This can be illustrated in the case of collection of fingerprint data by an employer for
recording attendance. While it may not be practicable for the identity of an employee
to be ascertained solely from the fingerprint data, it can be linked with other data held
by the employer, for example, the staff number assigned to each employee, which in
turn will point to the identity of a particular staff member. It will then become
practicable for the employer to ascertain the identity of the employee who swiped his
thumb image on the fingerprint scanner installed for recording attendance in order to
gain access to the office premises.
By way of contrast, it may not be practicable to determine the item of data that
belongs to a particular individual where a number of individuals’ personal data is
collected concurrently for the same purpose.
In an investigation conducted into a
theme park for collecting fingerprint data of visitors, the complainant had purchased
four “stay and play” tickets for use by him and his family members who visited the theme
park together. As the tickets were not separately personalised, it would not be
practicable for the theme park to ascertain to whom specific fingerprint data belonged
from the holders of the four tickets.
In that situation, the Commissioner took the view
that the condition laid down in paragraph (b) was not met.
On the other hand, where part of the personal data is anonymous so that it is not
reasonably practicable for the identity of the data subject to be ascertained from it, the
Commissioner will generally regard the condition laid down in paragraph (b) not to be
met, hence failing to satisfy the definition of personal data.
The question whether it is practicable to ascertain an individual’s identity from the data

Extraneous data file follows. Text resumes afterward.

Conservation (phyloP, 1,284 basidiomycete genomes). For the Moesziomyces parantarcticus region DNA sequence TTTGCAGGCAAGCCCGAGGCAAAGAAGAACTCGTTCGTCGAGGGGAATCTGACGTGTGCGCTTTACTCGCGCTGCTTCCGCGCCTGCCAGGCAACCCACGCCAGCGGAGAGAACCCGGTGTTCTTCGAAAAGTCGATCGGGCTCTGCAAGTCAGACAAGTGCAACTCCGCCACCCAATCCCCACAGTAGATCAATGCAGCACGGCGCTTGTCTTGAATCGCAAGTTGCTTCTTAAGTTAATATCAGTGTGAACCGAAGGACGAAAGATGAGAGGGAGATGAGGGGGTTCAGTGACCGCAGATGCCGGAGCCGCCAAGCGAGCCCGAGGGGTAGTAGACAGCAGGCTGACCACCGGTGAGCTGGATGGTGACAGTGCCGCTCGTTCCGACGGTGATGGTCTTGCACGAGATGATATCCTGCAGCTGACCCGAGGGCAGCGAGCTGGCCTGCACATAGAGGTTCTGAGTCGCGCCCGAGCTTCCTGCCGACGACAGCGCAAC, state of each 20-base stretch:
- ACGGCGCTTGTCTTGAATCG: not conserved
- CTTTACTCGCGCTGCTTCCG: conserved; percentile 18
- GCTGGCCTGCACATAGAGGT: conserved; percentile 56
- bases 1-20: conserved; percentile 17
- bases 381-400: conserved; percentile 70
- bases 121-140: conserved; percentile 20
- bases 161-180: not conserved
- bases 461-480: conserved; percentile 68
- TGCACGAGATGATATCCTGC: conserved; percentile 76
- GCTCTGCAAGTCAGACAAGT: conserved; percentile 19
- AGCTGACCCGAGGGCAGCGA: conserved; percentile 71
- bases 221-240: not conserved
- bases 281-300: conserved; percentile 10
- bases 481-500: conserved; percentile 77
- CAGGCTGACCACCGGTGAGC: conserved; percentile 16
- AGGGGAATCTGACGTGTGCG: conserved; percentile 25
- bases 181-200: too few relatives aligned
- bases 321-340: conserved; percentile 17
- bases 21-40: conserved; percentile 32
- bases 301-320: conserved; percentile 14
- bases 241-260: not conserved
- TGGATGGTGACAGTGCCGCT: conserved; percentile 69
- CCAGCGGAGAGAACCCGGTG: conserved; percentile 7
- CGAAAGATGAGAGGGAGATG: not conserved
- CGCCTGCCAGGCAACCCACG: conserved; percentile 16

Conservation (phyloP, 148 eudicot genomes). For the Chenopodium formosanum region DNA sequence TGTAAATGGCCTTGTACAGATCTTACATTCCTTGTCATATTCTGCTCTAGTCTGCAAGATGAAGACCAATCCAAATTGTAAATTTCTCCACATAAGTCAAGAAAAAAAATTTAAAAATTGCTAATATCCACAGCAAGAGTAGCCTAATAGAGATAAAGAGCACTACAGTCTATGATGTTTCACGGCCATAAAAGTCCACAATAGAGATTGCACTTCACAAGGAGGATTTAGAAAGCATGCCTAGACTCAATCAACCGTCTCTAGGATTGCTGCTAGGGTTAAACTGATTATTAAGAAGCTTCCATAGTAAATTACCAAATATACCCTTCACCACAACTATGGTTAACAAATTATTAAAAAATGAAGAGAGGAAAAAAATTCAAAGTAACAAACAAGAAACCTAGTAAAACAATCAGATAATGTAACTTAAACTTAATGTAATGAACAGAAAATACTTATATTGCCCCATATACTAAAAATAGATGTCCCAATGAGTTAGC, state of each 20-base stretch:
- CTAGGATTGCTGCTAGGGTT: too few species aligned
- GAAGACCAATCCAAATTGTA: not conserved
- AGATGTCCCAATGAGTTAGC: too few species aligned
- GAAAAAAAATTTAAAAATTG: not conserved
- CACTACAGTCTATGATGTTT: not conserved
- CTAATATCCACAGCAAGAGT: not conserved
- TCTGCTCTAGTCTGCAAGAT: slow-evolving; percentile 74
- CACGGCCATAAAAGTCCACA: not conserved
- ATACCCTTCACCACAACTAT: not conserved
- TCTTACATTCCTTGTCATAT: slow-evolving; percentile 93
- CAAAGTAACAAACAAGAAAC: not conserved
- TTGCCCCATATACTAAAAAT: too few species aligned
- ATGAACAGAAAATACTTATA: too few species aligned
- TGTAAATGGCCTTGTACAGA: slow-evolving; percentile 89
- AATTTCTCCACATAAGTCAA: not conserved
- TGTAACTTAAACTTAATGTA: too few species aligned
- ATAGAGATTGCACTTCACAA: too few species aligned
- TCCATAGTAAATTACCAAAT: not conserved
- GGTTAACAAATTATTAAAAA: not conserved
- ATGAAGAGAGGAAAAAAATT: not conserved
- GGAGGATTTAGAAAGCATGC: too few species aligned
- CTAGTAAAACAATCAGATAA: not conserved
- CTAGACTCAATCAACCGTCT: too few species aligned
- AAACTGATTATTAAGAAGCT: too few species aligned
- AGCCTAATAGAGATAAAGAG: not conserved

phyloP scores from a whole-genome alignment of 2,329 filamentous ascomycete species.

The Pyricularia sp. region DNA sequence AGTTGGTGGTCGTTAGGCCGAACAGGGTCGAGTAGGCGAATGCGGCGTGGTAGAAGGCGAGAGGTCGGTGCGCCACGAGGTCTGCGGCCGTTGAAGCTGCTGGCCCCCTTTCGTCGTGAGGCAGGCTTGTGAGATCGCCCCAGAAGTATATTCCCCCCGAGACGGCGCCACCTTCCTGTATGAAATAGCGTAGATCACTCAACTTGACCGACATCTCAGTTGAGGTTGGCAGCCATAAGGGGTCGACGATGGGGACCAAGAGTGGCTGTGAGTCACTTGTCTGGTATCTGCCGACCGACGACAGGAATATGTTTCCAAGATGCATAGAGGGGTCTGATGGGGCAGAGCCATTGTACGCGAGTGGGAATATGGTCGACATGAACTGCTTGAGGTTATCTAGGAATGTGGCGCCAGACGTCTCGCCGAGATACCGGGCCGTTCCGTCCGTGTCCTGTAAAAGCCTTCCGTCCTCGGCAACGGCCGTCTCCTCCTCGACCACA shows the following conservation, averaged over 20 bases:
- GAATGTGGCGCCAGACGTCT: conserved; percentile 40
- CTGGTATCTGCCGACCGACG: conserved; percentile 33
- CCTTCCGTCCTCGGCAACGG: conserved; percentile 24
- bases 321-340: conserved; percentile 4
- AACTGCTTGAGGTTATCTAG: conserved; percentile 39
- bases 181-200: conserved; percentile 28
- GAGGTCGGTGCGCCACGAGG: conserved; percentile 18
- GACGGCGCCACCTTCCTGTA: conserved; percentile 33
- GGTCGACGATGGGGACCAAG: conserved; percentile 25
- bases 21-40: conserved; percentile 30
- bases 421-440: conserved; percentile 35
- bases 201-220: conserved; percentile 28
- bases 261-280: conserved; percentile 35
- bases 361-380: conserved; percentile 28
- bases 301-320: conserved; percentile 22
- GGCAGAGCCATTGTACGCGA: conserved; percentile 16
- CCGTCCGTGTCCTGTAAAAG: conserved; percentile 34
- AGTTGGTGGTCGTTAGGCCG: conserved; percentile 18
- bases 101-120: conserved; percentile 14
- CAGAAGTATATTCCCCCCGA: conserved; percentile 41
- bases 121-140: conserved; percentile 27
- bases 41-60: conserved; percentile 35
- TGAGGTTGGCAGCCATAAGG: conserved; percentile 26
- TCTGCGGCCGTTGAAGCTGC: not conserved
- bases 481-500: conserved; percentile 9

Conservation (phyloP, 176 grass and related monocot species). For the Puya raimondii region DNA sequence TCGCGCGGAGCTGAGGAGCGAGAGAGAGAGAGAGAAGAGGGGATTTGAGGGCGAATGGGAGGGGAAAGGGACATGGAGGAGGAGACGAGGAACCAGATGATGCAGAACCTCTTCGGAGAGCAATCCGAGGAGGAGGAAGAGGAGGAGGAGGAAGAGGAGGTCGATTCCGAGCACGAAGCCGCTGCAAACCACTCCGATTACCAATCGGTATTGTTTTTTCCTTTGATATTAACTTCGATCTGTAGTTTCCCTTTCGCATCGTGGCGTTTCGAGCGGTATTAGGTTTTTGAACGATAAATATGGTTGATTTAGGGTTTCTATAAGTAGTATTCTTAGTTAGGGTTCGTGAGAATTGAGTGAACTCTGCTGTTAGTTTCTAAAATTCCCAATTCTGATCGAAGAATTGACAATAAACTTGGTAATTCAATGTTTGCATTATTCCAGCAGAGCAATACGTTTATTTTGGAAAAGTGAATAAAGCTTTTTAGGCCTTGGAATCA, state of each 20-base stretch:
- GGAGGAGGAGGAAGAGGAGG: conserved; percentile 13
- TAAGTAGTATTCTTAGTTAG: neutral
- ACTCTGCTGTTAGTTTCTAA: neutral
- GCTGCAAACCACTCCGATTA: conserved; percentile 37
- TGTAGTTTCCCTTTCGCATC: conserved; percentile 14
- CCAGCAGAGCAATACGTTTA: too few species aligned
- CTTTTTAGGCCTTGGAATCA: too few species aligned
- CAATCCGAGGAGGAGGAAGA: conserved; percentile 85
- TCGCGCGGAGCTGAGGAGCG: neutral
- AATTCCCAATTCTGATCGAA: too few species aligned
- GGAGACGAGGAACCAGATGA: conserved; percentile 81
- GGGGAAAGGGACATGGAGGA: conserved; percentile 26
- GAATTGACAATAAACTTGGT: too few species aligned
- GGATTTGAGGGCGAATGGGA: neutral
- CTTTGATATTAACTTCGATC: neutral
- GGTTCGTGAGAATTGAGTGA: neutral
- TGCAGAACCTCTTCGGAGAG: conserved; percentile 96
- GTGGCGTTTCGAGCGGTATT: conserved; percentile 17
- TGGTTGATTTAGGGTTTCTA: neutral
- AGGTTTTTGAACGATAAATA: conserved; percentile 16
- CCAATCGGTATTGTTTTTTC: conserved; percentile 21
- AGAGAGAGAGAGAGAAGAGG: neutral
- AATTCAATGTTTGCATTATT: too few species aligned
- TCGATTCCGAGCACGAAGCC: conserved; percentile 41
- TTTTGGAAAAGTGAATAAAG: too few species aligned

was determined in a complaint where an individual complained about his name being
uploaded onto the web page of a discussion forum set up by the residents of an estate.
The individual alleged that the three Chinese characters of his name were used in a
poetic expression posted in the forum. The Commissioner opined that it was not
practicable to identify the individual from the data as such and decided not to
investigate the complaint. On appeal, in AAB No. 67/2005, the AAB took into account
the individual’s own interpretation of some other characters and numbers displayed in
the forum as his nickname and address, and concluded that the data, taken together,
was personal data as the forum browsers, who are mostly residents of the estate, could
easily ascertain the flat owner from the poetic expression.
See media statement released by the Commissioner on 30 July 2010 on the findings of the investigation, available on the
Website: https://www.pcpd.org.hk/english/news_events/media_statements/press_20100730d.html .
AAB No. 4/2015
, a narrow approach was adopted by the AAB in deciding that the visa status of the appellant was not
personal data, as it was not reasonably practicable for the appellant’s identity to be ascertained from the relevant
statement concerning the visa status by itself (instead of the whole document).